How Will My Bankruptcy Affect my Children?
Filing for bankruptcy can be a welcomed opportunity for financial relief and a fresh start in the face of escalating debt and nagging creditors. Once you’ve made the decision to file for bankruptcy, you can start the process of resolving your debt and the weight of your financial burden will lighten. However, for families across Alabama, bankruptcy brings up a long list of questions and concerns about how this financial salve will affect the future of any children involved. Will your children lose any property? What happens to your kids’ bank accounts? Will you or they ever be able to apply for college loans?
These are necessary and important questions that any concerned parent considering bankruptcy would ask. The number one priority is protecting the future of your family. Here’s a quick primer on how bankruptcy will affect your children immediately and in the long run.
Your Children’s Property and Bank Accounts
Whether you will be able to keep your children’s property depends on what kind of bankruptcy you file for. Chapter 13 bankruptcy typically allows you to keep your possessions, while Chapter 7 bankruptcy liquidates some of your assets. Depending on the specifics of your financial situation, you may not be able to choose what kind of bankruptcy to file for. Your children’s bedroom furniture, clothes, toys, and electronics are all considered your property, even though you have gifted them to your kids. Under Chapter 7 bankruptcy, this property is not automatically exempt, but you are allowed a limited amount of exemptions that you can certainly use for your children’s property. Furthermore, if you have proof that your child paid for property with their own money, those items aren’t a part of your bankruptcy estate and can’t be touched. Luckily, even if your children’s property is not exempt, there is a low risk of you losing these items. In bankruptcy, used furniture and household goods aren’t typically of interest unless they are very valuable.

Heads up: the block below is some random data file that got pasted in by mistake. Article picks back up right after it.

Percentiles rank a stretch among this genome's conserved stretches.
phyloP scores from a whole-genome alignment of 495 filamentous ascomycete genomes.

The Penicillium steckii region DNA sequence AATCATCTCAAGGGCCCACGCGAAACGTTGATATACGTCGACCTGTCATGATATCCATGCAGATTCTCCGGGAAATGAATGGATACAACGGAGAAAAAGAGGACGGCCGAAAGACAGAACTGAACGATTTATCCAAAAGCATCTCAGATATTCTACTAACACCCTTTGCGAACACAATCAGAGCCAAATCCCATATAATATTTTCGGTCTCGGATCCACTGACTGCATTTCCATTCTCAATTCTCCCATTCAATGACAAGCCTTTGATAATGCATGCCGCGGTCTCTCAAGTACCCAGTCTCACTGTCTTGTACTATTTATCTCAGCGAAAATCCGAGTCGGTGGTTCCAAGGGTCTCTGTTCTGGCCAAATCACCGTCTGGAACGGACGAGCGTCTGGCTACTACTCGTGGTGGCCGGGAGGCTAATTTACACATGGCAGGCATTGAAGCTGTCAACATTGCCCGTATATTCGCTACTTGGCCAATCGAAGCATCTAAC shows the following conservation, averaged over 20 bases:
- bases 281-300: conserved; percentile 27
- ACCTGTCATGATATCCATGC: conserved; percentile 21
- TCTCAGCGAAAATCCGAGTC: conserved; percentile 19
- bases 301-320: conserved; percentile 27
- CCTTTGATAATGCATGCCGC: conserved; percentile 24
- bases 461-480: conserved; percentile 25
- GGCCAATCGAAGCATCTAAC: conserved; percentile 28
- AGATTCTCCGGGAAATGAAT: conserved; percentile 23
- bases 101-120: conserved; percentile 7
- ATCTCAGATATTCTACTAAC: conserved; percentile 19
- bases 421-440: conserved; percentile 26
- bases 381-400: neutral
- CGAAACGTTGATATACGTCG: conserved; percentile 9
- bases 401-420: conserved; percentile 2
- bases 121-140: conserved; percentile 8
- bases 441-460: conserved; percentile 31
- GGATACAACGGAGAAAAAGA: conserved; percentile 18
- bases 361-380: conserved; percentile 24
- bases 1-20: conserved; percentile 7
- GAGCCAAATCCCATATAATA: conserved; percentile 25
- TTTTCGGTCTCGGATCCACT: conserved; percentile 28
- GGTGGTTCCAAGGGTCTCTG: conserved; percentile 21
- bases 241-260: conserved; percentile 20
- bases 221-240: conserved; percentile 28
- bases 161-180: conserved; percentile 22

In terms of your children’s bank accounts, money housed in a trust for your kids is not part of the bankruptcy estate. Money that legally belongs to your children, whether in a bank account set up under the Uniform Gifts to Minors Act or the Uniform Transfers to Minors Act, can’t be touched by creditors or a bankruptcy trustee. However, be aware that transferring money into a child’s bank account before filing bankruptcy is suspicious.
Your Children’s Education Funds and Ability to Obtain Student Loans
Similar to how bankruptcy affects your children’s bank accounts, money contained in an educational savings account under section 529 of the Internal Revenue Code is protected from the bankruptcy estate, but there are conditions. The recipient of the account must be a child, stepchild, grandchild, or grand-stepchild, and deposits of funds must be made 720 days prior to filing bankruptcy to be completely exempt.
Regarding the application of college loans, your bankruptcy does not fully affect your child’s ability to obtain financial aid. They will not be able to apply for credit-based loans, such as PLUS or Graduate PLUS loans, but Pell Grants and Stafford Loans are still accessible.
Additionally, money reserved for private school tuition may have a cap under Chapter 13 bankruptcy. Congress generally allows about $1,875 per year per child, but whether you will be allowed more than that is determined on a case-by-case basis. Under Chapter 7 bankruptcy, private school tuition will not be affected.
Your Child Support Payments
Obligated child support payments cannot be alleviated in bankruptcy. These are considered priority debts and are paid first before creditors and deducted first from liquidated assets. One of the only ways child support payments can be discharged is in the event that you are current on child support payments after filing Chapter 13 bankruptcy.
Contact a Bankruptcy Lawyer in Alabama
The ins and outs of how filing bankruptcy will affect your family life is complex to understand alone. If you are considering filing for bankruptcy and have concerns about how this will impact your future, consult the wisdom of a knowledgeable bankruptcy lawyer in Birmingham. At GREENWAY BANKRUPTCY LAW, LLC, we know that filing for bankruptcy is a difficult decision, but our legal team can guide you through the entire process. Don’t hesitate to contact our Birmingham offices at (205) 324-4000 for well-versed legal support in your case.